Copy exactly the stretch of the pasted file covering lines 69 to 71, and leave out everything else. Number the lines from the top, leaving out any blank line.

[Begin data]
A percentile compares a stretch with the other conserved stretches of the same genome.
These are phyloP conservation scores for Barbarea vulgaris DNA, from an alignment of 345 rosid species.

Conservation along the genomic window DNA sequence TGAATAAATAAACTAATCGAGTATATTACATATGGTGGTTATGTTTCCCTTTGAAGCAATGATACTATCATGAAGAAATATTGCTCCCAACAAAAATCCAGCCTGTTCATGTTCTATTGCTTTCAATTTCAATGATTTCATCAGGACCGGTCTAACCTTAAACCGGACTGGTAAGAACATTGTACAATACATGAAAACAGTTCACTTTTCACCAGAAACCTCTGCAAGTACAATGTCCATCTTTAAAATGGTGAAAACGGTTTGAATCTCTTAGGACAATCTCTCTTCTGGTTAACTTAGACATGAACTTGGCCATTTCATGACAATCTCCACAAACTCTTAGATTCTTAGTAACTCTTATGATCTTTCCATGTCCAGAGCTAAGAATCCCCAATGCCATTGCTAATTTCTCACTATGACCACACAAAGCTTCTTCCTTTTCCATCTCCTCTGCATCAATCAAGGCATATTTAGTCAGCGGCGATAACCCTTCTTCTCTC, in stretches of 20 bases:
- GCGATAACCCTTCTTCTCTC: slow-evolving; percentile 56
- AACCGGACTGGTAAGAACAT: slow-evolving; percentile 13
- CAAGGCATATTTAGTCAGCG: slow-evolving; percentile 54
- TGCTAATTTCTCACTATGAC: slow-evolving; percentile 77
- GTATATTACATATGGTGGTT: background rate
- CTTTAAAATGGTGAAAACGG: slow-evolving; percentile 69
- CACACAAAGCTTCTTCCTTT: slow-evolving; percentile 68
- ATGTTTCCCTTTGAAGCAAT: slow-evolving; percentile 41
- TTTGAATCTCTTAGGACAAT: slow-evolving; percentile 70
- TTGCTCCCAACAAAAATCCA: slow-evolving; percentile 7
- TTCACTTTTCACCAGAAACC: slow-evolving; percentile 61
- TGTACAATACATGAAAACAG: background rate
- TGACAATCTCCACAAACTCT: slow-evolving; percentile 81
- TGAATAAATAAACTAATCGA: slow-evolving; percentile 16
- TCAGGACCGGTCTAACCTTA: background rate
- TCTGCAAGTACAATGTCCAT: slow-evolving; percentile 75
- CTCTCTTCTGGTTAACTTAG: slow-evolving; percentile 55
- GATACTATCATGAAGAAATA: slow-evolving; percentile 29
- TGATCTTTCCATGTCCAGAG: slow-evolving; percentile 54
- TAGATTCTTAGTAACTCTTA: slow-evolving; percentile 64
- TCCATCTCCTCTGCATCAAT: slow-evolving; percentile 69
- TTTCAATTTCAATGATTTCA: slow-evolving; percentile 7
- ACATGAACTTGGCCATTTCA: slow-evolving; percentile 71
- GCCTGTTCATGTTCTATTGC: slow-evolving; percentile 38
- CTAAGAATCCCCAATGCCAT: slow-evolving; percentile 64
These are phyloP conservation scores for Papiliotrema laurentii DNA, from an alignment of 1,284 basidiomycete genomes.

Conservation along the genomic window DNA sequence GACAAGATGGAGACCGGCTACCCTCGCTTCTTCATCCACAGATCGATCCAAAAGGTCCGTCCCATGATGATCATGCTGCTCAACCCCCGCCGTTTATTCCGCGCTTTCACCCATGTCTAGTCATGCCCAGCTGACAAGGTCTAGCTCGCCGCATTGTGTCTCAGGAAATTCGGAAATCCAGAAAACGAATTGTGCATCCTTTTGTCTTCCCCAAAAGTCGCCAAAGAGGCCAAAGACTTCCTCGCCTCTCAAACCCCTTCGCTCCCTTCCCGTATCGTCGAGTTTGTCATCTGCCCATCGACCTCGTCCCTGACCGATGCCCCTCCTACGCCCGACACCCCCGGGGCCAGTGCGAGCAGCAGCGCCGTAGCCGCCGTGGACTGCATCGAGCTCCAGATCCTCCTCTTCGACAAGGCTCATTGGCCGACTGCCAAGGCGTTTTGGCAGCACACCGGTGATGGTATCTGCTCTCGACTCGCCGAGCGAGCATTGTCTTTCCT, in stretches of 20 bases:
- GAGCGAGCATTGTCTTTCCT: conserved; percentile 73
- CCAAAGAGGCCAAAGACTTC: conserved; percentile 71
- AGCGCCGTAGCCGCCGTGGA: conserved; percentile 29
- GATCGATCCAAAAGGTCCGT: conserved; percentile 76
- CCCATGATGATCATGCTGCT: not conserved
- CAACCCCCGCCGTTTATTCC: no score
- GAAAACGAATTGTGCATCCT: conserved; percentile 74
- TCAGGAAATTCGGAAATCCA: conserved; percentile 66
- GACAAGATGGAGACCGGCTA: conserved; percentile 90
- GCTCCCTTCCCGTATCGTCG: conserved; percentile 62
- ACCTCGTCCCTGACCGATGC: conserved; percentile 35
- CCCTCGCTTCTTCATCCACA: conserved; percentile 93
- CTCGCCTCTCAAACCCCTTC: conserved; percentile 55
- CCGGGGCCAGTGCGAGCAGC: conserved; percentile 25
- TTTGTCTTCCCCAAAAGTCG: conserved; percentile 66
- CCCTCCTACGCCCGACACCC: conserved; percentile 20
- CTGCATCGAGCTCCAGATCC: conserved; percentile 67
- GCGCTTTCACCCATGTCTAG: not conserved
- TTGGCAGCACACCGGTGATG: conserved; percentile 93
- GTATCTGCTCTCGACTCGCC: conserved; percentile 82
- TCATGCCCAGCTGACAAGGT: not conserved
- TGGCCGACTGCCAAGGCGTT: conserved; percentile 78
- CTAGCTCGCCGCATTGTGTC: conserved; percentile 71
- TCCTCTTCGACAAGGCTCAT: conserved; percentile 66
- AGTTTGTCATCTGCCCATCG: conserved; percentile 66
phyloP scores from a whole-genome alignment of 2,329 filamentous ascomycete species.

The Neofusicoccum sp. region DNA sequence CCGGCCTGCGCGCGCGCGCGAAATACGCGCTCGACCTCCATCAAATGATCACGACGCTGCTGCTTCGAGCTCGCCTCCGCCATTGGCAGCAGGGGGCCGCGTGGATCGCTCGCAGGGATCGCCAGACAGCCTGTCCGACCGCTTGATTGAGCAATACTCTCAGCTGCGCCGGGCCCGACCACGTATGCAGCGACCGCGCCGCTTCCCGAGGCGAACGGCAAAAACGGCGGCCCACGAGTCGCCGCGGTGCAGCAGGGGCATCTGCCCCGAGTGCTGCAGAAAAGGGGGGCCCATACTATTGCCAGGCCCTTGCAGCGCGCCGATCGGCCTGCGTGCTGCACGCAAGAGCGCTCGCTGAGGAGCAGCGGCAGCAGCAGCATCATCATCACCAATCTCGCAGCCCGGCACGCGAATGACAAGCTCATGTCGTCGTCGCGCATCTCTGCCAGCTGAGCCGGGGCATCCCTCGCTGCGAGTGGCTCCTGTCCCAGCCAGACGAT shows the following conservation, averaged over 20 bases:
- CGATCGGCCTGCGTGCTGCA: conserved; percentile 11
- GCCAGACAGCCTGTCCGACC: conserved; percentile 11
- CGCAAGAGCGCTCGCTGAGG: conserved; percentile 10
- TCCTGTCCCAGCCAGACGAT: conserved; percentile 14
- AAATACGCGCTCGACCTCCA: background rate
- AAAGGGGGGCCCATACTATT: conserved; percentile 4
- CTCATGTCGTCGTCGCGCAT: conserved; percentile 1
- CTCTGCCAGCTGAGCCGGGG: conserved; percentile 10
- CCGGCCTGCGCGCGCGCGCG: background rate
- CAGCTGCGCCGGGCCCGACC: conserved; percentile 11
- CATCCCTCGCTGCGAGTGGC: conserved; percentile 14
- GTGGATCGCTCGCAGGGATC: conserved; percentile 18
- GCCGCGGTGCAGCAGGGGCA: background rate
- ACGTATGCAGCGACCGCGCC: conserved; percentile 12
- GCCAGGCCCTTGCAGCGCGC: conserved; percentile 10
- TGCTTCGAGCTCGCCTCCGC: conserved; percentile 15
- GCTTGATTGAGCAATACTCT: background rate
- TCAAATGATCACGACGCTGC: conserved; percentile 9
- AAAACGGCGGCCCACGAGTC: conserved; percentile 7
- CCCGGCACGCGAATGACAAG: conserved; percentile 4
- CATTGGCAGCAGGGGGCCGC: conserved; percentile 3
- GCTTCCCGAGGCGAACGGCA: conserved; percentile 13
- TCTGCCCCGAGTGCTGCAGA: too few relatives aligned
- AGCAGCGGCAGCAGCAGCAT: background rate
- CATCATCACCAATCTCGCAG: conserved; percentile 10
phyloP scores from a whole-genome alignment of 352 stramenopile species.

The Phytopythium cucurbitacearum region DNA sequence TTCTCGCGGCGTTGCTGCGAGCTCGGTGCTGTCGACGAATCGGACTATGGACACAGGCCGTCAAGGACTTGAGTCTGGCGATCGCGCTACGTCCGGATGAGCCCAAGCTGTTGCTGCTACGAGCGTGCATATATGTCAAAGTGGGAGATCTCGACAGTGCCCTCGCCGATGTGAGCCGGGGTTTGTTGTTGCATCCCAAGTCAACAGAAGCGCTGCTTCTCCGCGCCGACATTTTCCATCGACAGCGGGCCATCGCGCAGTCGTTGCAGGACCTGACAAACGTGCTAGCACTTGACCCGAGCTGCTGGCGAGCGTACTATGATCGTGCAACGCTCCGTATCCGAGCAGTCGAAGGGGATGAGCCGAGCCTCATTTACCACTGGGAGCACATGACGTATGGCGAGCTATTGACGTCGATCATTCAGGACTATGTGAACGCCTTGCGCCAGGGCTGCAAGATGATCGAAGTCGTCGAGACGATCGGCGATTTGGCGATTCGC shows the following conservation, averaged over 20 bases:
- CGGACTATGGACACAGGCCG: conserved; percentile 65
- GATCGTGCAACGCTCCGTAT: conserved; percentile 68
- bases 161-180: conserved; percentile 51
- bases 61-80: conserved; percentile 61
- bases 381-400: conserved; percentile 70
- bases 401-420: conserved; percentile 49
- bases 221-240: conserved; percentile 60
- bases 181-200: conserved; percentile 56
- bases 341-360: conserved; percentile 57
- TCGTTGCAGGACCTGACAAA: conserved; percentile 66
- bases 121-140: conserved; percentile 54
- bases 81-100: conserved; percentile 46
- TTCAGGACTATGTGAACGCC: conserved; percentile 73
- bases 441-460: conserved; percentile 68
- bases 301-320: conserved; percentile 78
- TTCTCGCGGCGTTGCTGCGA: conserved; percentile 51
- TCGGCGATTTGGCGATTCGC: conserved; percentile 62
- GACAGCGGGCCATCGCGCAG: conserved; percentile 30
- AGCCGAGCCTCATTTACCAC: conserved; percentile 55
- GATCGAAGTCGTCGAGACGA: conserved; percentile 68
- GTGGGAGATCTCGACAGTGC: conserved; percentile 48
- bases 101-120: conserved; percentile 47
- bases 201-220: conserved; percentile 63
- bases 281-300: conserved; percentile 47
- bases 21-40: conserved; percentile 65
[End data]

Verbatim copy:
- GTGGATCGCTCGCAGGGATC: conserved; percentile 18
- GCCGCGGTGCAGCAGGGGCA: background rate
- ACGTATGCAGCGACCGCGCC: conserved; percentile 12